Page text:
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dc.contributor.authorBator, F. M.en
dc.coverage.spatialDeveloped and developing countriesen
dc.identifier.citationQuarterly Journal of Economics 72(3): 351-379en
dc.descriptionMetadata only recorden
dc.description.abstractThe paretian maximization-of-welfare problem has embedded within it a set of constants, 'duals' or shadow prices, which have all the analytical characteristics of prices, wages, rents, and interest rates. Implied in this analysis is the notion that decentralized market calculations correctly account for all 'economic' costs and benefits. Duality can fail in 5 ways: by existence--no set of relative market prices will accurately reflect the maximization of a welfare function by being equated to a set of marginal rates of substitution; by signal--the price system guides profit-maximizing entrepreneurs into a position of profit minimum or local profit maximums rather than the maximum maximorum; by incentive--the price system allows negative profits in some desired industries; by structure--if self-policing perfect competition is not present, then prices do not lead to pareto optimality; and by enforcement--if there is some arbitrary legal or organizational imperfection in the market which prevents introduction of proper accounting prices for inputs or outputs into maximization decisions. These five modes are due to three possible causes of market failure: ownership externalities, technical externalities, and public goods externalities. Economic discussions of water often invoke the technical, ownership and public goods externalities in the analysis of pricing and valuing of water uses. This article presents a comprehensive classification scheme for markets, that like the water market, require public intervention in their functioning. (sokoloff-rutgers)en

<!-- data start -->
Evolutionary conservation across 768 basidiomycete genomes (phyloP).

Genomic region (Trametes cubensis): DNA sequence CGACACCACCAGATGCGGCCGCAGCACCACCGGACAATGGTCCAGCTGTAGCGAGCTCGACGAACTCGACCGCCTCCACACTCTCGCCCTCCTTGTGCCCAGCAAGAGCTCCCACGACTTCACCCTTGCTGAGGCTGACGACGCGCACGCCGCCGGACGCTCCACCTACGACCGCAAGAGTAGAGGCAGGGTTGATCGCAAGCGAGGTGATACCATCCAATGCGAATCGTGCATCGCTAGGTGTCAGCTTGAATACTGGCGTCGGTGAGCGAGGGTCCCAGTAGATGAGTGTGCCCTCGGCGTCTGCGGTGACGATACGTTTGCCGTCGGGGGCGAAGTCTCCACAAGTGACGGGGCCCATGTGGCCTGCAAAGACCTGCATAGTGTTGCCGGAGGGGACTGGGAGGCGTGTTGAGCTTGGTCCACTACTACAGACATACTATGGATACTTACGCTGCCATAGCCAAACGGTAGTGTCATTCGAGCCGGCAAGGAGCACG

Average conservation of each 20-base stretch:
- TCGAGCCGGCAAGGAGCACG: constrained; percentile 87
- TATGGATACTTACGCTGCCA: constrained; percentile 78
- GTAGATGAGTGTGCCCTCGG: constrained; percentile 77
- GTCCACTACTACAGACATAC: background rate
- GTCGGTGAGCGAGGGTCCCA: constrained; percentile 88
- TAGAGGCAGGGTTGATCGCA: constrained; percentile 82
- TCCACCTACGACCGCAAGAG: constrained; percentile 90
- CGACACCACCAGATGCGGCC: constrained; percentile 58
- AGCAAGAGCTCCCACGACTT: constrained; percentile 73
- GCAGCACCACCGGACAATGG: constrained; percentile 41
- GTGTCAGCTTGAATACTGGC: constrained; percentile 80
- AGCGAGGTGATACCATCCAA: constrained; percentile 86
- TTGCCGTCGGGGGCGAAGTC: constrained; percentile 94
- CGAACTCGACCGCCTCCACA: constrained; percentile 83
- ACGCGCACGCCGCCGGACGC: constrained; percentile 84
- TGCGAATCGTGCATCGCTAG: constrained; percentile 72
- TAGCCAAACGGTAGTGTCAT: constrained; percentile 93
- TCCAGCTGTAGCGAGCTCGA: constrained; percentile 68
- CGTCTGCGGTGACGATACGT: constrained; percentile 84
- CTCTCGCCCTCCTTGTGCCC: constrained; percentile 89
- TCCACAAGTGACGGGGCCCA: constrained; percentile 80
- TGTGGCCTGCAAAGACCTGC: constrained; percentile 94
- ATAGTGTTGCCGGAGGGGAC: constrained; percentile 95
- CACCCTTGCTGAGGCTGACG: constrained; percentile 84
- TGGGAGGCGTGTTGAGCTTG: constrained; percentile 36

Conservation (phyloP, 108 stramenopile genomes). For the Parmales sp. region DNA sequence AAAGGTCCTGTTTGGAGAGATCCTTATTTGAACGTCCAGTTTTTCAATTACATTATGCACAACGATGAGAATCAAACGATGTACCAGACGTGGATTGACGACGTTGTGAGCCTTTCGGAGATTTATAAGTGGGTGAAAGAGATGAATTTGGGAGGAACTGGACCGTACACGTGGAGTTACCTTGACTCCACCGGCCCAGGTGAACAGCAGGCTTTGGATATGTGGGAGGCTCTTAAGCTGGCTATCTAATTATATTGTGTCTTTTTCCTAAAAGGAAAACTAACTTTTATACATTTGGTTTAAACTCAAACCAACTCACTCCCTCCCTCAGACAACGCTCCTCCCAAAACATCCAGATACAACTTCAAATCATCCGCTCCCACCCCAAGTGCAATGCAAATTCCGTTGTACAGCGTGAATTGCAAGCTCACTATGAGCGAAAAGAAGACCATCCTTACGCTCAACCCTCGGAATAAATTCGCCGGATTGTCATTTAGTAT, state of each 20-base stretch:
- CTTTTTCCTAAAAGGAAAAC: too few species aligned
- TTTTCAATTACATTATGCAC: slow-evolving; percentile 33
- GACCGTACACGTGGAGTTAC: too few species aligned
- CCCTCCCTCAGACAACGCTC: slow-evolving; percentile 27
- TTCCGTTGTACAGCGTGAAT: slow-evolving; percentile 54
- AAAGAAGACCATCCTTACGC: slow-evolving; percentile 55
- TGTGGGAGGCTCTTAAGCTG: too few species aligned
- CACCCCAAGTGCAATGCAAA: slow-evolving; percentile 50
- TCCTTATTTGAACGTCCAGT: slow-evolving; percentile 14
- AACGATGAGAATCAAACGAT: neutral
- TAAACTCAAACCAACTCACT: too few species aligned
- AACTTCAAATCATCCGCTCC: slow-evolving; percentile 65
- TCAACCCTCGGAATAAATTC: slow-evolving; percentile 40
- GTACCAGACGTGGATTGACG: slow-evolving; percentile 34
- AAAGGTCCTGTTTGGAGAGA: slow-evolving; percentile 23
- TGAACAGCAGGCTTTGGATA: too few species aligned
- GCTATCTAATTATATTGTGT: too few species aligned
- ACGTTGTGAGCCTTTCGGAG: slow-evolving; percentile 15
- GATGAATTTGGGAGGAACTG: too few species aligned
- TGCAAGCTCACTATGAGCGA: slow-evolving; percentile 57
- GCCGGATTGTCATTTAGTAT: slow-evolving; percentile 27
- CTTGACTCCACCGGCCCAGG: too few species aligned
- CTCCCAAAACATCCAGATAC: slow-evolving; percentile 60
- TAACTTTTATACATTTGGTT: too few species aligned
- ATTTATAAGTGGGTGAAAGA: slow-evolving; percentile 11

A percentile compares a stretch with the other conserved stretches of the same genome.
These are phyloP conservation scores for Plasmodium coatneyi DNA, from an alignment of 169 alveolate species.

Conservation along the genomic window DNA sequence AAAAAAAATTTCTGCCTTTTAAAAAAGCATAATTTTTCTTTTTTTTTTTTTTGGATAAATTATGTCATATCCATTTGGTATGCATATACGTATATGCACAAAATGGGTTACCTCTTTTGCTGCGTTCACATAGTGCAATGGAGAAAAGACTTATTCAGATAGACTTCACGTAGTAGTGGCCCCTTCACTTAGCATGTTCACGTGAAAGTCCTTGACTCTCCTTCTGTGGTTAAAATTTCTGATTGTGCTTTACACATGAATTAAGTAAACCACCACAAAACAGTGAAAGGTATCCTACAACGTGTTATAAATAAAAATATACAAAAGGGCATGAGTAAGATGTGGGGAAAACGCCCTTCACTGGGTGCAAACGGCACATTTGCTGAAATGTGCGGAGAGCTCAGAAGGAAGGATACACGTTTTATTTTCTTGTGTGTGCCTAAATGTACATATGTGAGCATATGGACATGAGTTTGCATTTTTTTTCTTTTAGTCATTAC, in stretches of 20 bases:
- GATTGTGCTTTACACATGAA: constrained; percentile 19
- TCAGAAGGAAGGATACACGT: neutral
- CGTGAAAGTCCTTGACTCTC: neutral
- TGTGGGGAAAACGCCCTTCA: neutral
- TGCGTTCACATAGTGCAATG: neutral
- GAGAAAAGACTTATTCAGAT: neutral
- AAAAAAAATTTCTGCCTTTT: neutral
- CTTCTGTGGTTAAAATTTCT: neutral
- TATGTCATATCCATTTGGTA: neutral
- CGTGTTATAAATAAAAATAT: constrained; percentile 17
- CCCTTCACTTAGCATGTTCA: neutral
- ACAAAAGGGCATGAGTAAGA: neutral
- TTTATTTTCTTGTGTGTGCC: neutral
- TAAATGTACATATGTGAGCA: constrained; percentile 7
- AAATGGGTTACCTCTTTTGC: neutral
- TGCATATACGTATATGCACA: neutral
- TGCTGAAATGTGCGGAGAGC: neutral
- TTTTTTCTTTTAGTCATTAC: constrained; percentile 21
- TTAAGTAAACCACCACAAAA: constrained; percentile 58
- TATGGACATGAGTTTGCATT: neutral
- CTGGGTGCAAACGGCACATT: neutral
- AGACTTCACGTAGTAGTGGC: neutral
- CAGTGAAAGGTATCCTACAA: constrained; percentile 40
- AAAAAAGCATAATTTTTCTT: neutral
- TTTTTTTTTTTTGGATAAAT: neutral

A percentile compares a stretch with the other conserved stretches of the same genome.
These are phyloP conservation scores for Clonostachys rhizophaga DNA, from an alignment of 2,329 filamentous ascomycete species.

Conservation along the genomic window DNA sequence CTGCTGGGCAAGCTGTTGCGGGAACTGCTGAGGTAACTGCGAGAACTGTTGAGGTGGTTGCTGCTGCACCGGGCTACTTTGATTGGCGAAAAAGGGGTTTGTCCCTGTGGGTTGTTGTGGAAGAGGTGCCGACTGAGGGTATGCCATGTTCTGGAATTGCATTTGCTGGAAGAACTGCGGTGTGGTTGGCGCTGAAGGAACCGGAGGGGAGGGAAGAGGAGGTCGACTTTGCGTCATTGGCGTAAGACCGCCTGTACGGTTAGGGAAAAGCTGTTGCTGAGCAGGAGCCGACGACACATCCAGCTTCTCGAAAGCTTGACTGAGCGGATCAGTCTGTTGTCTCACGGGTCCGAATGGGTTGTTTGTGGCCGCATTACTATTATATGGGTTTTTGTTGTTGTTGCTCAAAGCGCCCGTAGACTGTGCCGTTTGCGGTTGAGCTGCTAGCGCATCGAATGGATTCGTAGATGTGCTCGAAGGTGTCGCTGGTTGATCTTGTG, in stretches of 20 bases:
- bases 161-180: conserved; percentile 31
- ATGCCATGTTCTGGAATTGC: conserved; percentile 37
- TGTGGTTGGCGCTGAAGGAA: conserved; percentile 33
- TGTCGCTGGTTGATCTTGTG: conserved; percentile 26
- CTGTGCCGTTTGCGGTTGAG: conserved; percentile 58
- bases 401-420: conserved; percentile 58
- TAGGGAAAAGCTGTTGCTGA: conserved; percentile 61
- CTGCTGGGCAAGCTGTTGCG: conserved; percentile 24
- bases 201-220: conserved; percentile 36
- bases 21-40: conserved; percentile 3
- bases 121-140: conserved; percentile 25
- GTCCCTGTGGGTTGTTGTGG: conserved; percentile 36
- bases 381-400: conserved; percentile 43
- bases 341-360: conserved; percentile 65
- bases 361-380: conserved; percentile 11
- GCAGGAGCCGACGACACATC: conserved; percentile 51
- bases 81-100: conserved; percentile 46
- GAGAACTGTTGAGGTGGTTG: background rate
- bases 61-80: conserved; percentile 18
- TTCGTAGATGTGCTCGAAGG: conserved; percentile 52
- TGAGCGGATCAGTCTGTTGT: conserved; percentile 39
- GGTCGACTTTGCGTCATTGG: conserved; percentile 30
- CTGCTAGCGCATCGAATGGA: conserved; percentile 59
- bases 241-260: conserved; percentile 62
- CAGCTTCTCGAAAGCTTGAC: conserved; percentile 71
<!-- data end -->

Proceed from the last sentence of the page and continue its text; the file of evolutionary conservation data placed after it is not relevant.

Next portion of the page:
dc.publisherThe MIT Pressen
dc.rights1958 Quarterly Journal of Economicsen
dc.subjectExternal economiesen
dc.subjectPareto efficiencyen
dc.subjectPublic goodsen
dc.subjectSocial welfare functionen
dc.subjectIncome distributionen
dc.subjectCompetitive marketsen
dc.titleThe anatomy of market failureen
dc.contributor.departmentSustainable Agriculture and Natural Resource Management (SANREM) Knowledgebaseen

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